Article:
What COVID Home Equity Repayment Plan Means For Lenders


Authored Article

Author(s) ,

The Federal Housing Administration recently issued Mortgagee Letter 2022-23, establishing a new COVID-19 Home Equity Conversion Mortgage Property Charge Repayment Plan.[1]

The COVID-19 HECM Property Charge Repayment Plan would aid HECM borrowers in covering costs associated with standard property charges. As a condition of their loan, HECM borrowers are required to pay property charges such as property taxes, insurance and homeowner association fees related to their mortgaged property.

In the event HECM borrowers are unable to pay their property charges, mortgage servicers must advance funds to cover such charges — commonly referred to as "corporate advances." When a mortgagee advances its own funds to pay a borrower's property charges, the mortgagee must call the loan due and payable per regulations established by the U.S. Department of Housing and Urban Development.

Accordingly, a property charge repayment plan serves as a loss mitigation mechanism to prevent borrower default in such circumstances.

Prior to the establishment of the COVID-19 HECM Property Charge Repayment Plan, defaults associated with HECM property charges were handled pursuant to Mortgagee Letter 2015-11,[2] which was later amended by Mortgagee Letter 2016-07.[3]

Similar to Mortgagee Letter 2022-23, Mortgagee Letter 2015-11, issued in April 2015, stated that a borrower was in default if borrower funds were insufficient to cover necessary property charges. As such, the mortgage would become due and payable, potentially resulting in foreclosure.

To avoid foreclosure, Mortgagee Letter 2015-11 provided various loss mitigation options related to defaults due to unpaid property charges, including a repayment plan. Specifically, Mortgagee Letter 2015-11 allowed the option of refinancing the defaulted HECM into a new HECM, an extension of the foreclosure timeframes established by HUD, and a repayment plan to repay mortgagee advances of property charges, among other loss mitigation options.

Mortgagee Letter 2015-11 provided detailed guidance to servicers related to a repayment plan. Namely, Mortgagee Letter 2015-11 provided guidance on the repayment plan eligibility determinations and the calculation of a repayment plan.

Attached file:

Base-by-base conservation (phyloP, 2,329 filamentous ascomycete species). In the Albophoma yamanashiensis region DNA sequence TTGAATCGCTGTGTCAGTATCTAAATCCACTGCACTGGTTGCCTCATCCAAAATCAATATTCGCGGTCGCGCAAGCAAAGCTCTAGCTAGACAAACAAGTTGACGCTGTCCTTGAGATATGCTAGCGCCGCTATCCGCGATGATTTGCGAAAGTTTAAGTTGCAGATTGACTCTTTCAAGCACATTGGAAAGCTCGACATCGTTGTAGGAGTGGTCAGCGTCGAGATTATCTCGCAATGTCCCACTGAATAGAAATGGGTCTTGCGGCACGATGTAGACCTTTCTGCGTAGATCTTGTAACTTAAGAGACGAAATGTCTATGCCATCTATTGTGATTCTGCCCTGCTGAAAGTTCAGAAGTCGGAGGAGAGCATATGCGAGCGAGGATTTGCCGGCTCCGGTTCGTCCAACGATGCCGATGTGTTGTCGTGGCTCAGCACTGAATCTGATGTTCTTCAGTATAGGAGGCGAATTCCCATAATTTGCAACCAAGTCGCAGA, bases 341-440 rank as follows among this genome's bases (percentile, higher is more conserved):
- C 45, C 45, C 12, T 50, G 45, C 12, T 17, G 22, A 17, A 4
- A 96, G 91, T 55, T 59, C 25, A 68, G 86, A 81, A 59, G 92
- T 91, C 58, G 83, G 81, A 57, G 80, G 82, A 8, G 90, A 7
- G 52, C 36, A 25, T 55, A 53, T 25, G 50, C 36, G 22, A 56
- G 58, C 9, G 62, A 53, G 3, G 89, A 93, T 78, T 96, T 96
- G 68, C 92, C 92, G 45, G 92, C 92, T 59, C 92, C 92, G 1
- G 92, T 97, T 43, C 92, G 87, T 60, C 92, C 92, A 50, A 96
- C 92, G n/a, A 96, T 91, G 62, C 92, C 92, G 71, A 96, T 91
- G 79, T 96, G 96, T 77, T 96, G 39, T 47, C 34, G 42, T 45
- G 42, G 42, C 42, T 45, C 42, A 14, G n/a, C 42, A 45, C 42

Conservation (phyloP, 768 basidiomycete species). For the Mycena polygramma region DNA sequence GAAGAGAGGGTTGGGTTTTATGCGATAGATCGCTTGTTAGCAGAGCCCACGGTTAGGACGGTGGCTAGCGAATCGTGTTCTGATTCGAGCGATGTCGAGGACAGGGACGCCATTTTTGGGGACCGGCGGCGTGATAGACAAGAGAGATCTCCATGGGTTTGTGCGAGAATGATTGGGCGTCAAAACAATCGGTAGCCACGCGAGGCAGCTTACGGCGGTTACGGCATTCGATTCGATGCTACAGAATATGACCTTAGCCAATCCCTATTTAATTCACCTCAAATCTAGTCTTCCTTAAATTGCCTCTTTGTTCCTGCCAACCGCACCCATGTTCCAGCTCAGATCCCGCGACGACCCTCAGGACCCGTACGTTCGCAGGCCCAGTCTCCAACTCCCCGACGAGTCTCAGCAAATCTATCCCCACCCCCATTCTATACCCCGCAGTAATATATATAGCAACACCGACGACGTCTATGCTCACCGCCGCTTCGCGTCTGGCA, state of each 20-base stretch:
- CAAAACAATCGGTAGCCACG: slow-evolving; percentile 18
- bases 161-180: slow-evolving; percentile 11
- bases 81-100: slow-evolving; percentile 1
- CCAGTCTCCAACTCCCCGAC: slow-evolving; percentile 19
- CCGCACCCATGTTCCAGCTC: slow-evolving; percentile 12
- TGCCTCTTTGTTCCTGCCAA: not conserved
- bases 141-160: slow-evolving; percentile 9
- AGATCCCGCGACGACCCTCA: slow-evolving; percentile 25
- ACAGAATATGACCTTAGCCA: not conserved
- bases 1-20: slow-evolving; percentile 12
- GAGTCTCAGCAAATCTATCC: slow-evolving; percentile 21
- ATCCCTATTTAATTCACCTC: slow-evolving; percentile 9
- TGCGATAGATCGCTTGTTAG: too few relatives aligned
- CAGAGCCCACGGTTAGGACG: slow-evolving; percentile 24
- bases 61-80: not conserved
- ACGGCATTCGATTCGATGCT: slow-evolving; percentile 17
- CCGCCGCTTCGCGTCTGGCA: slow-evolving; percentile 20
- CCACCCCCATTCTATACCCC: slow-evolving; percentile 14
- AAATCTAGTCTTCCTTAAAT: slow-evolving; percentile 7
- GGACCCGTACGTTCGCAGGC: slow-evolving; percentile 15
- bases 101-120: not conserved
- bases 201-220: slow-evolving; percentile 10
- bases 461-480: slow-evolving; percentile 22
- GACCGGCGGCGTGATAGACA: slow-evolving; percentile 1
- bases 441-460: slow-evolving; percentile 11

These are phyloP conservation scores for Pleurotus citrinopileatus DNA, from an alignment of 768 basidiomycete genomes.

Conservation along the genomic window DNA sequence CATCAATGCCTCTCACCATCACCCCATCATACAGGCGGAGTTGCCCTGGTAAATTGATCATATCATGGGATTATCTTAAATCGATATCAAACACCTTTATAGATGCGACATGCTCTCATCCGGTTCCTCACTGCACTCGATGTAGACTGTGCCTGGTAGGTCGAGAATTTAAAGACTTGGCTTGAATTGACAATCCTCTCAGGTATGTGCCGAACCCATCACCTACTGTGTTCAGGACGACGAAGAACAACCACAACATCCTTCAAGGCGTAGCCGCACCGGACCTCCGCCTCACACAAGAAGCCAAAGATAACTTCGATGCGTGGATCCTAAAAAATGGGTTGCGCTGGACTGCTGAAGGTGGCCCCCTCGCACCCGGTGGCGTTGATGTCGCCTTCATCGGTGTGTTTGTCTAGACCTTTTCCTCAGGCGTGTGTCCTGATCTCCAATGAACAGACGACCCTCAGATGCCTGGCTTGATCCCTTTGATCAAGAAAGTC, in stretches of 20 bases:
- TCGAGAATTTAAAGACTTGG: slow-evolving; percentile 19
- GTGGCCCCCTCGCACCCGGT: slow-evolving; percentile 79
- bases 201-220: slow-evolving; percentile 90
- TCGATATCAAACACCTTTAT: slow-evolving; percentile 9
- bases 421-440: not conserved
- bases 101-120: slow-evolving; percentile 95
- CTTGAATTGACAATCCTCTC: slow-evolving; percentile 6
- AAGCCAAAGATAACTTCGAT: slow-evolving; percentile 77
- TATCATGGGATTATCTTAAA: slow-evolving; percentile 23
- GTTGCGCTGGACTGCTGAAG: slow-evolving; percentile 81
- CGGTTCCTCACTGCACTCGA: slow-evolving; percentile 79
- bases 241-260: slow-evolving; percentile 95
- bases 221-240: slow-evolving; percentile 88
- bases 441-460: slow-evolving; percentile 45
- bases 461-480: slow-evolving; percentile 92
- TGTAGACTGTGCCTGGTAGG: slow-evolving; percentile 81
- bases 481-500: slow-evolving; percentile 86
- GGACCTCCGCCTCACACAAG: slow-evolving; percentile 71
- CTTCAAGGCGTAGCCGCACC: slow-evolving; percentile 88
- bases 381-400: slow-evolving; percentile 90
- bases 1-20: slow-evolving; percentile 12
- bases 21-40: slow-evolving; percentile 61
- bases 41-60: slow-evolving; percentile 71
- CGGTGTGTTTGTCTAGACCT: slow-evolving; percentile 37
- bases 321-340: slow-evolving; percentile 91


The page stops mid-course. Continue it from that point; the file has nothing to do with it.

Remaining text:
That letter also noted that if a borrower defaulted on the repayment plan, servicers may reevaluate the borrower for a recalculated repayment plan if the arrearage, the amount owed, was less than $5,000. However, if an outstanding arrearage was greater than $5,000 the borrower could be offered other loss mitigation options.

Mortgage Letter 2016-07, issued in March 2016, expanded the loss mitigation options for HECM borrowers as a result of property charges defaults. Mortgage Letter 2016-07 provided a "de minimis exception" allowing servicers to delay submitting a due and payable request for loans with a total arrearage less than $2,000.

The de minimis exception required servicers to confirm that they contacted the borrower, the borrower expressed a willingness to repay the arrearage, and the borrower was attempting to make such payments.

Mortgage Letter 2016-07 also allowed servicers to cure a borrower's taxes and/or insurance defaults so long as the costs were not passed along to the HUD and the borrower agreed not to seek an assignment of the loan for at least three years. Moreover, Mortgage Letter 2016-07 extended the HECM loss mitigation protections to HECM loans that were in foreclosure prior to the issuance of Mortgagee Letter 2015-11.

Likewise, Mortgage Letter 2022-23 continued to expand protections for HECM borrowers associated with property charges defaults. In particular, Mortgagee Letter 2022-23, and its establishment of the COVID-19 HECM Property Charge Repayment Plan, is the latest in COVID-19 related-protections for HECM borrowers.